Can this work? dump bed insert on trailer/to make it a side dump?

Discussion in 'Trucks and Trailers' started by Collegepro, Jan 27, 2014.

  1. alldayrj

    alldayrj LawnSite Gold Member
    Posts: 3,750

    Is that a bad thing? Because my 10k equip trailer and every other trailer ive seen has those two as the main ingredients. Cant a dump insert be installed and removed with two guys?

    Lets leave the hypothetical behind and use some real quantitative weights and measures. Its not that crazy of an idea, im pretty sure its even been done on this site a few times
     
  2. 1idejim

    1idejim LawnSite Fanatic
    Posts: 8,859

    A walking floor might be a more economical solution. Aluminum sides and floor mounted transverse on the trailer would lighten the load somewhat. The walking floor would move the product easily I believe.

    Take a peek at this site and use a little imagination
    http://www.keithwalkingfloor.com
    Posted via Mobile Device
     
  3. ducnut

    ducnut LawnSite Bronze Member
    Posts: 1,569

    You're not even comparing like trailers. If you were truly an engineer as you say, you'd be offering valid arguments. But, you're not. We're talking about lawn trailers that are thrown together with thin-wall, C-channel and angle iron. They build the things as cheap as possible. They don't care about quality, because they're built to a price. An equipment trailer has liabilities attached to it, so the manufacturer has to be conscientious of that. Your trailer is rated to 10K pounds, so that should tell you there's a difference. Just stop with it, dude.
     
  4. whiffyspark

    whiffyspark LawnSite Fanatic
    Posts: 6,088

    There's plenty of people on here that have done it.

    Its not like hes trying to dump wet heavy mulch. Just glass clippings.

    I would do it if I bagged
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  5. alldayrj

    alldayrj LawnSite Gold Member
    Posts: 3,750

    Dude, youre taking it too personal. My degree is in construction management, i took engineering classes, like i said. The forces from an insert dumping are directed to a flat frame thats mounted to a flat trailer. How does that create twisting?

    I would do it in a heartbeat

    Mower trailers have gvws and axle ratings too. They have liabilities.
     
  6. 1idejim

    1idejim LawnSite Fanatic
    Posts: 8,859

    I knew that RJ, if you were an engineer you would have posted pictures of your train. I'm surprised that you haven't commented on my walking floor idea though. You seem to think outside the box as a rule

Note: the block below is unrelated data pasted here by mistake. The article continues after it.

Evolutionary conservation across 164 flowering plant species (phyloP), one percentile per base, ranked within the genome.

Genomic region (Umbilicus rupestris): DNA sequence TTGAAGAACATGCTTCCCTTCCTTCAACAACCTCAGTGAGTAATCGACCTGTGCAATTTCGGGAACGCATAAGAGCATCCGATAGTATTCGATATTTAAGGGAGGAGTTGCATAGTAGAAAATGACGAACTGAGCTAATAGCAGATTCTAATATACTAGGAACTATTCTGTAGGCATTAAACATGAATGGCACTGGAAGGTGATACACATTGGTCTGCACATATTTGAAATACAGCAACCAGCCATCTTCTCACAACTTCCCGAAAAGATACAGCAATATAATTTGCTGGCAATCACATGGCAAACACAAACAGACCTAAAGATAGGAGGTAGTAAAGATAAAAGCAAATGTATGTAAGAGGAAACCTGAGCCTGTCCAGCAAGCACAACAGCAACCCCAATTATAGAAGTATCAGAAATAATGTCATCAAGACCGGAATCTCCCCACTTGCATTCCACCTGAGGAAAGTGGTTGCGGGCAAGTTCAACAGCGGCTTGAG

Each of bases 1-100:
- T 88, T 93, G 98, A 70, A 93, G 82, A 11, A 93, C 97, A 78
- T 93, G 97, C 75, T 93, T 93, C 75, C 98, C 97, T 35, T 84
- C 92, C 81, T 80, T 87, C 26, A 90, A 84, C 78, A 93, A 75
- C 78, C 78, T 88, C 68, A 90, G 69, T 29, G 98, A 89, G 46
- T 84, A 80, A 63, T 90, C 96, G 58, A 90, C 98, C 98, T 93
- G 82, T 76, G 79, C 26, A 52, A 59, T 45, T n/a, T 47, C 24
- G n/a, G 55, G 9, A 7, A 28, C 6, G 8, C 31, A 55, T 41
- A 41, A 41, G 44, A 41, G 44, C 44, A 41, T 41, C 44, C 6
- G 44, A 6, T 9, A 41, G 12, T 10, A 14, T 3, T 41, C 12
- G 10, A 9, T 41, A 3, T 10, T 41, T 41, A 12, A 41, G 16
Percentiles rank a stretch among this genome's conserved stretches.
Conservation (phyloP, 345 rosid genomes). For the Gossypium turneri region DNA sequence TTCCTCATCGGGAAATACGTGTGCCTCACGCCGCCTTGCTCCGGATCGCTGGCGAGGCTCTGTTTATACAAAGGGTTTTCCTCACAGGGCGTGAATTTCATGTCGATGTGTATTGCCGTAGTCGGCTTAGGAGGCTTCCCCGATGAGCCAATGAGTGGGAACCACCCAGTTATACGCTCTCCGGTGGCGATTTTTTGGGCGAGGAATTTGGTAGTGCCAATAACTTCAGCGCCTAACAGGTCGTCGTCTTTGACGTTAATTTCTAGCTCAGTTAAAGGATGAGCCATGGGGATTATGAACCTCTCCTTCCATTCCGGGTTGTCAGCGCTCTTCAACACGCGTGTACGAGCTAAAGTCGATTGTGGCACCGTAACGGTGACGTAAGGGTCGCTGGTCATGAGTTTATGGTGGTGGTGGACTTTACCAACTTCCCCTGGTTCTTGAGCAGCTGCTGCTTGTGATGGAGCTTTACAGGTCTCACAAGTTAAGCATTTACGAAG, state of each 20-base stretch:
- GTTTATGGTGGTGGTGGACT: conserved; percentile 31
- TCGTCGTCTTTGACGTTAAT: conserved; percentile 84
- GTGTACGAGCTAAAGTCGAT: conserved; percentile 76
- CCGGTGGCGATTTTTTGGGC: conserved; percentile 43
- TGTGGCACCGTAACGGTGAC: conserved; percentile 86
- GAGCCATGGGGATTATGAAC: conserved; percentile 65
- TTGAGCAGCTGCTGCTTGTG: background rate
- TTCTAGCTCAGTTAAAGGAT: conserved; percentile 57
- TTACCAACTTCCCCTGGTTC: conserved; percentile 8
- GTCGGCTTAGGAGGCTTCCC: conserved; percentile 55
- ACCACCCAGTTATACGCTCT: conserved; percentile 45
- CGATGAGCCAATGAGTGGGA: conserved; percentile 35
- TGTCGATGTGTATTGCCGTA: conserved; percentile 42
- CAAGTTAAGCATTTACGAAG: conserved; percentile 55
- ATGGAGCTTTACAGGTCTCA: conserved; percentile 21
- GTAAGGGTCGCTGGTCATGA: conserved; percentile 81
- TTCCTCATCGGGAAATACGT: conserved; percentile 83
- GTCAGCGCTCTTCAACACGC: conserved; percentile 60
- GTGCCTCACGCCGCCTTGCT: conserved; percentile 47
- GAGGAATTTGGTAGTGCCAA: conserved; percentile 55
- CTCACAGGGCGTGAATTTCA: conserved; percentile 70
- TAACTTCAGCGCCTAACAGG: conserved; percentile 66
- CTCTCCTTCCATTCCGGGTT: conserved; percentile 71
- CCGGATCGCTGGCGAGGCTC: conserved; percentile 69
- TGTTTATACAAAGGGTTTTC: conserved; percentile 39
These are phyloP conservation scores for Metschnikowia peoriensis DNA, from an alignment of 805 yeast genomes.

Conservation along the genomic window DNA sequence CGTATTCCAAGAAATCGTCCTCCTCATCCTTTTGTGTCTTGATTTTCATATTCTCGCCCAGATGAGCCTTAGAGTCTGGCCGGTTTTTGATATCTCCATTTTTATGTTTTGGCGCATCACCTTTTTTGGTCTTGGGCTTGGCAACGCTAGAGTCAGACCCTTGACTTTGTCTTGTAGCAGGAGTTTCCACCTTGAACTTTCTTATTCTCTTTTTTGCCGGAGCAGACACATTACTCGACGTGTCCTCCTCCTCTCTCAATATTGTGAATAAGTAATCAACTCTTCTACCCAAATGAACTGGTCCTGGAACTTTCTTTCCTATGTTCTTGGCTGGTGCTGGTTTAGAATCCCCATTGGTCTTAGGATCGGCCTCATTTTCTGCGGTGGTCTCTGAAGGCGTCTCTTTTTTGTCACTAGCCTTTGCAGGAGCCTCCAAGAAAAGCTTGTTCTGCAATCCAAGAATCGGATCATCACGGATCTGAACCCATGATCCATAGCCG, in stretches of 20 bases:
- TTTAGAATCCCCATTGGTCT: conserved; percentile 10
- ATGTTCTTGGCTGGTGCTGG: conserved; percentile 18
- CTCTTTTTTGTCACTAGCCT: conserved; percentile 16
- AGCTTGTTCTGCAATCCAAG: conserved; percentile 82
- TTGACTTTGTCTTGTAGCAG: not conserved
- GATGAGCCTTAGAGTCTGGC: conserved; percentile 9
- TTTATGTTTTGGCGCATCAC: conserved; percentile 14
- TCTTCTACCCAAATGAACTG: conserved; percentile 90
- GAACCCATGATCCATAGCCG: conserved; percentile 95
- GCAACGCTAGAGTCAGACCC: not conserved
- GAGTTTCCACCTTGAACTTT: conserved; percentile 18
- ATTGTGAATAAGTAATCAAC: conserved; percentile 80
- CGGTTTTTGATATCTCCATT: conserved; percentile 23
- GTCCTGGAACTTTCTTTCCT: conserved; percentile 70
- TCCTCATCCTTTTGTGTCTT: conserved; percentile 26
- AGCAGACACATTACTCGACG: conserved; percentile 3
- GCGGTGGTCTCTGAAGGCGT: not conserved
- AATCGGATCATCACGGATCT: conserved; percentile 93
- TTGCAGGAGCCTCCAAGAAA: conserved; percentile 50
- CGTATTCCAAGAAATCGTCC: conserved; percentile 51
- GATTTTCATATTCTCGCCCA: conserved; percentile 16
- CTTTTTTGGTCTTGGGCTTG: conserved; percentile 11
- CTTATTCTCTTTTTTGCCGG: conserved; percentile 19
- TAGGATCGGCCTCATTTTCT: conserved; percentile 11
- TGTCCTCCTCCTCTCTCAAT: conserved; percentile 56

Posted via Mobile Device
     
  7. alldayrj

    alldayrj LawnSite Gold Member
    Posts: 3,750

    Haha thats true

    How about one of those hand crank ones that they use to empty pickups? They use a heavy vinyl or canvas. Should be ideal for grass
     
  8. 1idejim

    1idejim LawnSite Fanatic
    Posts: 8,859

    Same thing only different. Electric/hydraulic controlled rollers and a light weight conveyor belt.

    But then, the argument would end.

    Scrap the walking floor, carry on! :)
    Posted via Mobile Device
     
  9. 4 seasons lawn&land

    4 seasons lawn&land LawnSite Gold Member
    from NY
    Posts: 3,587

    Actually for grass clippings putting one of those crank pickup roller things right were you would put the insert would be way easier and simpler.
     
  10. ducnut

    ducnut LawnSite Bronze Member
    Posts: 1,569

    I'm not. Trust me.

    I used to use one of these cheap, lawn trailers. You can put a single, 600lb machine up in the corner of the trailer and it'd be twisted. Put two ATVs, side-by-side, up front. If one is heavier than the other, it'll cause twist, especially bouncing down the road. They just don't have the strength, once the load gets away from the axles where the trailer frame has no support under it.

    If the trailer is parked along the curb, we have a tendency to do the most convenient thing and that is to just throw everything in, curbside. Though, you say grass isn't that heavy, it is when you've got a full day's worth of clippings accumulated. When you go to the dump site and start raising the insert, you've got the all the weight of the clippings plus all the weight of the insert coming up and over to the one side. That'll twist an unreinforced frame, because there's no support under it. If you were putting the insert over the axles, it would be properly supported. The inserts that are manufacturer installed are clearly mounted to much heavier trailers than the OP is wanting to mount to.

    I've been around various forms of trucking, for 18yrs. I've seen numerous unbalanced loads/trailers and what they do as far as fatigue. If you raise the bed on a tandem dump truck, the truck's nose raises up, even when it's empty. It's undeniable there's a weight shift, with the bed raised. The shift is why side-dump trailers roll the load off and not dump them. Even then, the empty tub still pulls the trailer over to the side. Some will even lift the opposite tires, when they hit the travel stops.

    All I'm trying to get across is the trailers that are made with inserts on them are not normal, el-cheapo trailers. There's a reason for that. When you guys keep pushing that it's OK to just use any trailer available, you're doing a dis-service to the people who don't know any better. Just because it's been done, doesn't make it right. If you doubt what I'm saying, give someone a call, like Felling Trailers, and ask them.
     

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